I am compelled to write on the topic of forgiveness because just like when we speak out against sins like homosexuality, we are told that we must not judge, the world has similarly misconstrued Jesus’ teachings on forgiveness to only suit themselves. After all, the people of the world are gods to themselves, who love to use the Word-of-God to serve their own wicked interests. It’s a very painful thing to forgive the wrong people but the world doesn’t care as long as they can fool the innocent into keeping their guard down, so they can be taken advantage of further. Such is the sadist nature of many people in this world. It’s funny that the world’s people, who have no desire to follow Jesus, with not even an inkling whatsoever of what a Godly demeanor is, can have their heads filled with all these silly notions of religiosity that God requires of the believer, which highlights nothing but their wishful thinking & ignorance. The Bible is available to anybody and everybody who wishes to know God and it is usually lethargic fools who succumb to the world’s idea of forgiveness, which does not serve God’s interest but only the interests of the wicked who delight in sinning against their neighbour. Ideally the Fear-of-the-Lord is the beginning of wisdom but with such humanist teaching flagrantly being taught in Christian circles, what Christians today are learning is not the fear-of-the-Lord but the fear-of-people, which is why the nominal devout Christian is a fool even by the standard of this godless world.
22When He had said this, He breathed on them and said, “Receive the Holy Spirit. 23If you forgive anyone his sins, they are forgiven; if you withhold forgiveness from anyone, it is withheld.”
16 Simon Peter answered, “You are the Christ, the Son of the living God.” 17 And Jesus said to him, “Blessed are you, Simon Barjona, because flesh and blood did not reveal this to you, but My Father who is in heaven. 18 I also say to you that you are Peter, and upon this rock I will build My church; and the gates of Hades will not overpower it. 19 I will give you the keys of the kingdom of heaven; and whatever you bind on earth shall have been bound in heaven, and whatever you loose on earth shall have been loosed in heaven.”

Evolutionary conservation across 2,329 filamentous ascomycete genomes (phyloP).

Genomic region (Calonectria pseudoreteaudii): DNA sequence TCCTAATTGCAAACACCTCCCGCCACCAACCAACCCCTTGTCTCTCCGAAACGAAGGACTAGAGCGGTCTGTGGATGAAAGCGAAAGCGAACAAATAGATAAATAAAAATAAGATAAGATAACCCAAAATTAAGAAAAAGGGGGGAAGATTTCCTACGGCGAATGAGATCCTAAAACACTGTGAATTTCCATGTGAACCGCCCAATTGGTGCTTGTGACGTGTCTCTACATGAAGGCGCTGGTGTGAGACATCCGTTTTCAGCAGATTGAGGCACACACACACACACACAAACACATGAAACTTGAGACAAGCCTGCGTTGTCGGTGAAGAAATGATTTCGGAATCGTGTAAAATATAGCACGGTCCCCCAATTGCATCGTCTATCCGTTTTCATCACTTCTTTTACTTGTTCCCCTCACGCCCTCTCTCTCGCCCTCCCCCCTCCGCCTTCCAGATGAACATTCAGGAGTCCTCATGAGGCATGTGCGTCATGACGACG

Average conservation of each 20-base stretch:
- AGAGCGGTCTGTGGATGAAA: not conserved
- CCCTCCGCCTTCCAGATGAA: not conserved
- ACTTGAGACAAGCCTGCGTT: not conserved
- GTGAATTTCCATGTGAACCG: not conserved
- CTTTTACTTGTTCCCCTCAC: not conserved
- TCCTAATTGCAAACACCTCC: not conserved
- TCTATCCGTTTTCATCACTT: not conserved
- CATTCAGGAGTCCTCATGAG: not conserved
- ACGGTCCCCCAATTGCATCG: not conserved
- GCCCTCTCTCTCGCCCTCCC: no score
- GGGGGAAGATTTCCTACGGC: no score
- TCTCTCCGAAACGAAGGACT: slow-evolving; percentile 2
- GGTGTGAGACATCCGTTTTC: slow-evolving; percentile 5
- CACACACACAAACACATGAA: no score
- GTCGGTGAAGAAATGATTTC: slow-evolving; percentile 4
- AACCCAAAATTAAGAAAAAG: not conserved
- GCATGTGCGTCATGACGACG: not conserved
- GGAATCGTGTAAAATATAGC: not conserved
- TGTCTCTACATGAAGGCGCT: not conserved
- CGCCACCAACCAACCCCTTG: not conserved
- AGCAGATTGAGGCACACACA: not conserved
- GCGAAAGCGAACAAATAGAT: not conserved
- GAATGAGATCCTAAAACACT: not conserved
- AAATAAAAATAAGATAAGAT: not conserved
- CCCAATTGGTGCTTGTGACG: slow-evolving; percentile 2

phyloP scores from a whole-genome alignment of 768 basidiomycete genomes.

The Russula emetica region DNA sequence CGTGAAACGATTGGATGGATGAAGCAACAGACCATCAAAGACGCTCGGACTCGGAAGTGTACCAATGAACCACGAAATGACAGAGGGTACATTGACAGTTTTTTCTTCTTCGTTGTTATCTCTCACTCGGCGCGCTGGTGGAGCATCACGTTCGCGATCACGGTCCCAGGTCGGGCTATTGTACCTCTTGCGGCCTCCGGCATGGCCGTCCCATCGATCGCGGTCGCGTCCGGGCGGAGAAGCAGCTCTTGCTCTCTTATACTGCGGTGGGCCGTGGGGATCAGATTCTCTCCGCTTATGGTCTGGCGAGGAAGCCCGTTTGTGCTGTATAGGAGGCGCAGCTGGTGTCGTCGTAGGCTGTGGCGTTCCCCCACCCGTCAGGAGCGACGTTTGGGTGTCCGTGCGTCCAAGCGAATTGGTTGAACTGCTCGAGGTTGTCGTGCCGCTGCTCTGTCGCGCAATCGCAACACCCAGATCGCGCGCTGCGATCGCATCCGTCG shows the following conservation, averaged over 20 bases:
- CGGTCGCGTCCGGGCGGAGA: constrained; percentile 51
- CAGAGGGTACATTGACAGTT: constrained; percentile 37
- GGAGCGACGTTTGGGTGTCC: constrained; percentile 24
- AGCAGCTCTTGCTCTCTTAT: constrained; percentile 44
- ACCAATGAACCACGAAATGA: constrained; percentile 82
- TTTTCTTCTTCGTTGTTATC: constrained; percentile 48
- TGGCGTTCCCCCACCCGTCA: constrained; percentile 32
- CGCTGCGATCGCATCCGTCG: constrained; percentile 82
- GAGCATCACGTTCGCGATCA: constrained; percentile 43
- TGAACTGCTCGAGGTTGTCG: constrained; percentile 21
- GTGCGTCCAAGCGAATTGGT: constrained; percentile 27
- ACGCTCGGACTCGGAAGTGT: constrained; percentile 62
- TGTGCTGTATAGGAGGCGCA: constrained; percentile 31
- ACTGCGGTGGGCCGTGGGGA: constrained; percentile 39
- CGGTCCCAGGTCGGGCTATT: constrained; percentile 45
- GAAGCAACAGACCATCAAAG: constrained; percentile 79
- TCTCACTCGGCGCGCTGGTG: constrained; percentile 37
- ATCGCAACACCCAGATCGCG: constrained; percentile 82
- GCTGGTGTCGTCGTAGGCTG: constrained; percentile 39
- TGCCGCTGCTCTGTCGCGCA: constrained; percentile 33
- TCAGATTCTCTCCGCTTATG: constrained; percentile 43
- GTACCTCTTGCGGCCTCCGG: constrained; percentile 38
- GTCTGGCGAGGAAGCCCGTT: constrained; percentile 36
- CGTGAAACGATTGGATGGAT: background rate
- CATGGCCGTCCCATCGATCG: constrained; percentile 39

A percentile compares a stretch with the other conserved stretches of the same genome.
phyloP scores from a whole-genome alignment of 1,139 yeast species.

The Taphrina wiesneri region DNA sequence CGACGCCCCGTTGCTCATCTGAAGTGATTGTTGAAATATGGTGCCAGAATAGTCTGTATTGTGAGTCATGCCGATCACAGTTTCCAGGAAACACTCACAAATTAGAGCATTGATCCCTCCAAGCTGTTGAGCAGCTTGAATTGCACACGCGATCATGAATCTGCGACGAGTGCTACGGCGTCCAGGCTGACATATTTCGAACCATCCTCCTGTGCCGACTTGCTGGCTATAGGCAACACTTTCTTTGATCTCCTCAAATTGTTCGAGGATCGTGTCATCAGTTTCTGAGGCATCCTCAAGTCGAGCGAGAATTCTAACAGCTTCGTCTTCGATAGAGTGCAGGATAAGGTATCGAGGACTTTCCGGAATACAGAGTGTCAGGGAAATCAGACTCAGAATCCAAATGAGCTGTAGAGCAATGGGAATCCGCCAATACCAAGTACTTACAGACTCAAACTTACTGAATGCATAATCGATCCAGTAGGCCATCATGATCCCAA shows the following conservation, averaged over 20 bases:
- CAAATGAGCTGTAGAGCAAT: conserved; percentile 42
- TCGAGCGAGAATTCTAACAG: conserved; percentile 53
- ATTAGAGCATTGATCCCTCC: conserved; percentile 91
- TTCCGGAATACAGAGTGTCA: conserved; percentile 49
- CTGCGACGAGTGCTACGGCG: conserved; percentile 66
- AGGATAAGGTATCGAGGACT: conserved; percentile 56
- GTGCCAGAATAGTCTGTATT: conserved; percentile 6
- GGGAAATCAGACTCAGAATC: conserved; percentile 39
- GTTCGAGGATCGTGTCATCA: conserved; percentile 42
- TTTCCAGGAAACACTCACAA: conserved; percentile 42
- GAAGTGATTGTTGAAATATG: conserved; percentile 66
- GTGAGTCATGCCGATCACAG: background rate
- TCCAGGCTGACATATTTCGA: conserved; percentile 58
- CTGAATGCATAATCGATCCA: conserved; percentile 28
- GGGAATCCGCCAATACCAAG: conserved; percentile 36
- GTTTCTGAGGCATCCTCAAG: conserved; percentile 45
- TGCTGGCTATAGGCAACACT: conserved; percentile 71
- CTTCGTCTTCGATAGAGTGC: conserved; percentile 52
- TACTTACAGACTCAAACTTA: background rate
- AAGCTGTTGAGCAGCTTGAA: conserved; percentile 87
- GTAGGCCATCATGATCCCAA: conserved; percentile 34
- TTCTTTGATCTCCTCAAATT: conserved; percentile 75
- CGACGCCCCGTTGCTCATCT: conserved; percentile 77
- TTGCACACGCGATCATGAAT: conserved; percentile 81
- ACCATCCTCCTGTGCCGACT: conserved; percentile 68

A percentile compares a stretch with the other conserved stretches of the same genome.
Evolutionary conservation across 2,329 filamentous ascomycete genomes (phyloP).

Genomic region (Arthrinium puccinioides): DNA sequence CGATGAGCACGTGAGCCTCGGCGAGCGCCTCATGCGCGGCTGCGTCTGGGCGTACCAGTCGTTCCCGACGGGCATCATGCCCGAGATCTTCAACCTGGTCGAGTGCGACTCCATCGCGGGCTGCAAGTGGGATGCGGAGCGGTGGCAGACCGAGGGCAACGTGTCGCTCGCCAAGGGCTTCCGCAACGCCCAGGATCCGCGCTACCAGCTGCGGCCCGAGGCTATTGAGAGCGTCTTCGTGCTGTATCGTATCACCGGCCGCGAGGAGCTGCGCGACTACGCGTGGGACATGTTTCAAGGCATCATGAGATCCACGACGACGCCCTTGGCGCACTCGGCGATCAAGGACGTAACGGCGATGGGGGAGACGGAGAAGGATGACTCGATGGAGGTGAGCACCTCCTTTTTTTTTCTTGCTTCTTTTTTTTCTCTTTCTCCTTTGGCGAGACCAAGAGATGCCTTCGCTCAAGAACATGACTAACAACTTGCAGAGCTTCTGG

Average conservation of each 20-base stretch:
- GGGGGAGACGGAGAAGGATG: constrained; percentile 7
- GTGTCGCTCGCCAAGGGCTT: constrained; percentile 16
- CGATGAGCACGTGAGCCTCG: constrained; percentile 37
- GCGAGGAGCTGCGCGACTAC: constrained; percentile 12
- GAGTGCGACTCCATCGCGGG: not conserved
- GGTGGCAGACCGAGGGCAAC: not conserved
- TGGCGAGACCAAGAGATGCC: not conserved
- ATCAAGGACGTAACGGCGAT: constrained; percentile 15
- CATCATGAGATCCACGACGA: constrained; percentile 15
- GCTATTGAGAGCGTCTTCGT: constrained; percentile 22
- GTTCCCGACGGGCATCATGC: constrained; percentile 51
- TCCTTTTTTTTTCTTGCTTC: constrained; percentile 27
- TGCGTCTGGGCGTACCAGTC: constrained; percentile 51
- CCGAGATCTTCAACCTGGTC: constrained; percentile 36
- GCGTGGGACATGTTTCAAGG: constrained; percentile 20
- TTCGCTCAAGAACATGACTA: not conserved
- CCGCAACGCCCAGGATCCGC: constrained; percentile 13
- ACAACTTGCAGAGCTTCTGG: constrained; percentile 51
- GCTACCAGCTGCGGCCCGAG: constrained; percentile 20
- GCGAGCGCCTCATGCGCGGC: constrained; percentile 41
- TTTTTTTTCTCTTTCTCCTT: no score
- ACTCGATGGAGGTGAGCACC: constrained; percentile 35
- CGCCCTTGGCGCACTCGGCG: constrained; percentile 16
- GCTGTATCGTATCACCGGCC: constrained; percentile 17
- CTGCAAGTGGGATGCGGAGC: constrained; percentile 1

Yes, I am aware of all the verses that teach us to bless those who persecute us, curse us and speak evil against us (Mat 5:44) and that God shall forgive us only as we forgive those who sin against us (Mat 6:12). I also know that we are taught to turn the other cheek but this is in the context of not returning evil for evil (Mat 5:38-39). For instance if somebody breaks into my house and steals from me, Jesus doesn’t require me to keep the doors wide open thereon, neither am I to break into their house and steal from them to set things even but I have all the right under the moral and civil Law, as provided by God to take action against this person who stole from me. Remember, scripture must be studied and understood in the light of scripture so that we understand the Word-of-God on God’s righteous terms and not on the World’s ridiculous terms. What I am talking about is studying scripture by way of exegesis and not via an eisegesis. We must understand that scripture teaches us to conform to the likeness of Christ (Rom 8:29) in whose image we were made. So, just as there is no salvation without repentance, we are not required to forgive unless the person who has sinned against us is sorry for what he/she has done. In this context, even if the person who has sinned against us apologizes to us seventy times seven (Mat 18:21-22), we are to forgive in imitating the meek nature of Jesus Christ (Is 42:3) but to those hypocrites who are unrepentant being right/wise in their own eyes (Isaiah 5:21), we are under no obligation to forgive them and we can even pray to God asking for His justice that the perpetrator may be softened with humility (Luke 18:7), so those necessary interactions we make with them are bearable or better still that he/she may repent and turn to God through our witnessing for the Gospel.